A more holistic understanding of scenes for Computer Vision
About a quarter of our Hasty users are part of the research community. We reached out to them to learn more about their research. We learned so much during these calls that we asked some researchers to write a bit about their work for our blog. This time Juan Lagos Benitez, who is doing his Ph.D. at Tampere University, shares his thoughts on panoptic segmentation.
If you want to learn more about the project, please get in touch with Juan on LinkedIn. And don’t forget to check his GitHub profile, where he publishes extensions to the most famous architecture for Panoptic Segmentation.
And yes, the dog in the image is Juan’s puppy. It’s super cute, isn’t it?
Computer vision and scene understanding have become game-changers in today’s world. As we move forward into giving autonomous capabilities to machines to perform tasks in a human-way fashion, understanding the surroundings, objects around, and scenes becomes pivotal. As humans, we see things as a mere stimulus and comprehend what we see. Our brain gives meaning to what our eyes capture. We also unconsciously assign attributes to the things we see, such as distance, density, number of objects, amount, speed, dangerousness, texture, and even temperature. We may not be very accurate in each of those measurements we instinctively make. Still, when we see something, we recognize hundreds of patterns that allow us to perform different tasks effectively, e.g., sports, driving, walking, playing video games, etc.
It is essential to start with a bigger picture. The logical question is, what is Image Segmentation in Machine Learning?
Well, Segmentation is a well-known term in business and marketing. In short, it defines the process of splitting customers (or a whole market) into separate groups based on specific patterns in their behavior. Fortunately, such a definition is close to what we refer to when saying Image Segmentation in ML.
Image Segmentation in Machine Learning is a part of the vision AI field that incorporates different methods of dividing visual data (for example, an image) into segments featuring specific, similar, and significant information of the same class label.
For example, if you have a picture from your prom, you can use Image Segmentation to find each person on an image and locate his boundaries.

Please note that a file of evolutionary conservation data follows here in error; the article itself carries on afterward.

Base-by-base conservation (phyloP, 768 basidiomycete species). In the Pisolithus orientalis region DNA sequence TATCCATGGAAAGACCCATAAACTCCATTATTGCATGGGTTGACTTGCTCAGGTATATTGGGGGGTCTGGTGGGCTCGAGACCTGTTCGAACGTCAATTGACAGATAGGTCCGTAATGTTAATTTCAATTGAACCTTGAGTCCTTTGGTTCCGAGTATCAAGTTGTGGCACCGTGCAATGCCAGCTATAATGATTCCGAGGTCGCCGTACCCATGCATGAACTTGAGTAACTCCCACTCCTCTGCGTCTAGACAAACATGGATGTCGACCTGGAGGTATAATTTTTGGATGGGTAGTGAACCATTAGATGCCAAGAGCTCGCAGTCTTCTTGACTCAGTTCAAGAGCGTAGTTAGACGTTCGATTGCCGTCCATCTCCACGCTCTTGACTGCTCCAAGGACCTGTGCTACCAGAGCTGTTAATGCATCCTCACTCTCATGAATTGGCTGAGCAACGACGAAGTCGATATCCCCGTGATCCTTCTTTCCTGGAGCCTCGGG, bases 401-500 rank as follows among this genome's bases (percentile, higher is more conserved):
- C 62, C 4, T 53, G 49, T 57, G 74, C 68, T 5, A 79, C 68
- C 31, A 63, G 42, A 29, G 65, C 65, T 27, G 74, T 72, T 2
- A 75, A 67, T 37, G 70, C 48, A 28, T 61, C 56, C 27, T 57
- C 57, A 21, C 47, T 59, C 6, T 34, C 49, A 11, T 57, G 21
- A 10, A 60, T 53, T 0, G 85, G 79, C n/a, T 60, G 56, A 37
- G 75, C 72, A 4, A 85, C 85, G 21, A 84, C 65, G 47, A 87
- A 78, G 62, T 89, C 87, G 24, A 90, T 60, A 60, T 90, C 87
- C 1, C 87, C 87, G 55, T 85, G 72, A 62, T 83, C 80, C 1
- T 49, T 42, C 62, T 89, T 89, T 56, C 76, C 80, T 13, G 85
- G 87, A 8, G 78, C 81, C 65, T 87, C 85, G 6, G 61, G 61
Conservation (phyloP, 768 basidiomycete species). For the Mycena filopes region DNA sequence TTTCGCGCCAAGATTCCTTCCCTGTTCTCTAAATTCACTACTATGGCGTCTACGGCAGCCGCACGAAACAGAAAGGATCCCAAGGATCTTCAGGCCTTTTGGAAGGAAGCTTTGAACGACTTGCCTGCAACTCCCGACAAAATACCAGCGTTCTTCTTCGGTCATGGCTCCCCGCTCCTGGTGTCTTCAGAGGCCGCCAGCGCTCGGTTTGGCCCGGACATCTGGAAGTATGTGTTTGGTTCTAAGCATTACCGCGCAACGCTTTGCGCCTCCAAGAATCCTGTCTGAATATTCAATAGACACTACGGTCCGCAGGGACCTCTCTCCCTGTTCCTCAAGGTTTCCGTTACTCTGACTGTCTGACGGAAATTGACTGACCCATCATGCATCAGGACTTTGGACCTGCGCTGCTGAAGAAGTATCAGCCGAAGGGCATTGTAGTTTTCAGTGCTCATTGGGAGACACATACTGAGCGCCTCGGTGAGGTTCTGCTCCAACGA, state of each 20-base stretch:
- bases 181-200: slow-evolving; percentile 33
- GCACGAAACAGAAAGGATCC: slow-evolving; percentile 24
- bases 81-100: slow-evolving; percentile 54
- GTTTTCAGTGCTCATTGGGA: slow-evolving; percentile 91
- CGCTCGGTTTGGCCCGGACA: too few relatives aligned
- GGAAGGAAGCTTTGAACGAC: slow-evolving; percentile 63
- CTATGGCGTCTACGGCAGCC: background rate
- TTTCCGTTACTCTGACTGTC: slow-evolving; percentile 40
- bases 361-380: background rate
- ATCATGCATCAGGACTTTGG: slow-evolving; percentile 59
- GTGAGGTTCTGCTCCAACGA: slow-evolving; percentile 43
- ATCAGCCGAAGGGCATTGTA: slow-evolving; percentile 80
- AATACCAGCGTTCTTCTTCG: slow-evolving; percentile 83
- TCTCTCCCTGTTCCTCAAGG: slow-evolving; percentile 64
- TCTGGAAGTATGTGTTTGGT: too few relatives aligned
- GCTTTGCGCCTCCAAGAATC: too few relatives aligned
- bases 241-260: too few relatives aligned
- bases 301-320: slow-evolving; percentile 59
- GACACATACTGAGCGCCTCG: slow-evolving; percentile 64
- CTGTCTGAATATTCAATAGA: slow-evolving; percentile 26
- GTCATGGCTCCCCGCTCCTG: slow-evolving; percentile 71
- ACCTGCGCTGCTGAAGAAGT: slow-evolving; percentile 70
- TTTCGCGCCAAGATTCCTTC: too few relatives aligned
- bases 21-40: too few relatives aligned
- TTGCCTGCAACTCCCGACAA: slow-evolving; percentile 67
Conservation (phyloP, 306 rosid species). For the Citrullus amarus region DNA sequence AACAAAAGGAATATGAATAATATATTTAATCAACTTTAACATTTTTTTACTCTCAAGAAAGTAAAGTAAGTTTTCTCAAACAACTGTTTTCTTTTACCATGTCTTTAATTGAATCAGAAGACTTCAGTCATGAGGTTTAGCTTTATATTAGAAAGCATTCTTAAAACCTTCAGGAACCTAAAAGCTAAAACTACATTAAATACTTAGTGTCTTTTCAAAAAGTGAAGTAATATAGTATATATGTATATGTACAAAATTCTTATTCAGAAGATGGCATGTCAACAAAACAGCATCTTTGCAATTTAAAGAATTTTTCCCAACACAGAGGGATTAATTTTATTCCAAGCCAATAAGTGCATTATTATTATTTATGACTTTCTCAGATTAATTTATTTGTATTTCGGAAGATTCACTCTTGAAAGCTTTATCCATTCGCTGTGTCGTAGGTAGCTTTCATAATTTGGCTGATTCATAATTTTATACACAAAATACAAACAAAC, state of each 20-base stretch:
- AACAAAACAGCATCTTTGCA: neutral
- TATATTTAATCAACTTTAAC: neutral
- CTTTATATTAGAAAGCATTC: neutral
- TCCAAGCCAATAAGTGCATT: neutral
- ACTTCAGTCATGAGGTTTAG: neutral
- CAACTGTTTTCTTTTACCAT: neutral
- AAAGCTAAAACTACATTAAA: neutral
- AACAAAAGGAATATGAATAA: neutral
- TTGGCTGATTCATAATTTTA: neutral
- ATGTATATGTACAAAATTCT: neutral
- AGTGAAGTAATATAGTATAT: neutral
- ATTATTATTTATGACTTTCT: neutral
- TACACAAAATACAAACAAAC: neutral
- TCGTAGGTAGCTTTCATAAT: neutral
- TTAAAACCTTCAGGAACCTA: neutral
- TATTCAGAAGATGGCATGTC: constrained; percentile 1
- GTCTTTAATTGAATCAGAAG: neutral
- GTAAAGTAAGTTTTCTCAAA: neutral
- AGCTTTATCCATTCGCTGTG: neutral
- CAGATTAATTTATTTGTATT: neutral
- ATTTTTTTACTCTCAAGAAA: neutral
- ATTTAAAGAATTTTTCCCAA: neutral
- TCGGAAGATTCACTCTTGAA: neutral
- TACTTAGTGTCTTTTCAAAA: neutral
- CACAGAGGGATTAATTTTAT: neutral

As of today, corporate Data Science regularly solves Image Segmentation challenges in various spheres. In Hasty, we see that the demand for high-quality Segmentation solutions has rapidly grown over the past couple of years. It also applies to Data Scientists who specialize in the Image Segmentation field. As a result, the industry is developing and growing, bringing new SOTAs, solution techniques, and challenges.
Nowadays, researchers say that the Image Segmentation field consists of three vision AI tasks. These are:
In this post, we are diving into the Panoptic Segmentation concept. Panoptic Segmentation combines Instance Segmentation and Semantic Segmentation to provide a more holistic understanding of a given scene than the latter two alone. In this post, I will walk you through the philosophy behind Panoptic Segmentation and show you how it is helping machines to view the world in the way we see it. I will also briefly review a novel approach to Panoptic Segmentation known as EfficientPS, a deep Convolutional Neural Network for Panoptic Segmentation, which uses EfficientNet as a backbone for extracting features. Additionally, you will learn how to obtain ground truth annotations for a Panoptic Segmentation task using Hasty.
Semantic Segmentation refers to the Computer Vision task of classifying pixels in an image. It is done by predefining some target classes, e.g., “car”, “vegetation”, “road”, “sky”, “sidewalk”, or “background”, where “background” is in most cases a default class. Then, each pixel in the image is assigned to one of those classes. Here’s an example:
As you can see in the example, every pixel in the image was colored depending on its class; hence, every pixel belonging to a car is masked in blue, and the same goes for the sidewalk, the vegetation, the road, and the sky.
To learn more about Semantic Segmentation, please refer to our definitive guide on Semantic Segmentation.
So far, so good. But what if we want to dig deeper into the type of information we can extract here? For example, we want to know how many cars are in one picture. Semantic segmentation is no help here, as all we can get is a pixel-wise classification. For such a task, we need to introduce the concept of Object Detection and Instance Segmentation.
When we do Object detection, we aim to identify bounded regions of interest within the image, inside of which is an object of a target class. Such objects are countable things such as cars, people, pets, etc. It does not apply to classes such as “sky” or “vegetation” since they are usually spread in different regions of the image, and you cannot count them one by one since there’s only one instance of them — there is only one “sky” not multiple.
It is very common to use bounding boxes to indicate the region within which we will find a given object. Here’s an example:
In the previous image, there are three bounding boxes, one for each car in the image. In other words, we are detecting cars and can now say how many of them are in the picture.
To learn more about Object Detection, please refer to our definitive guide on Object Detection.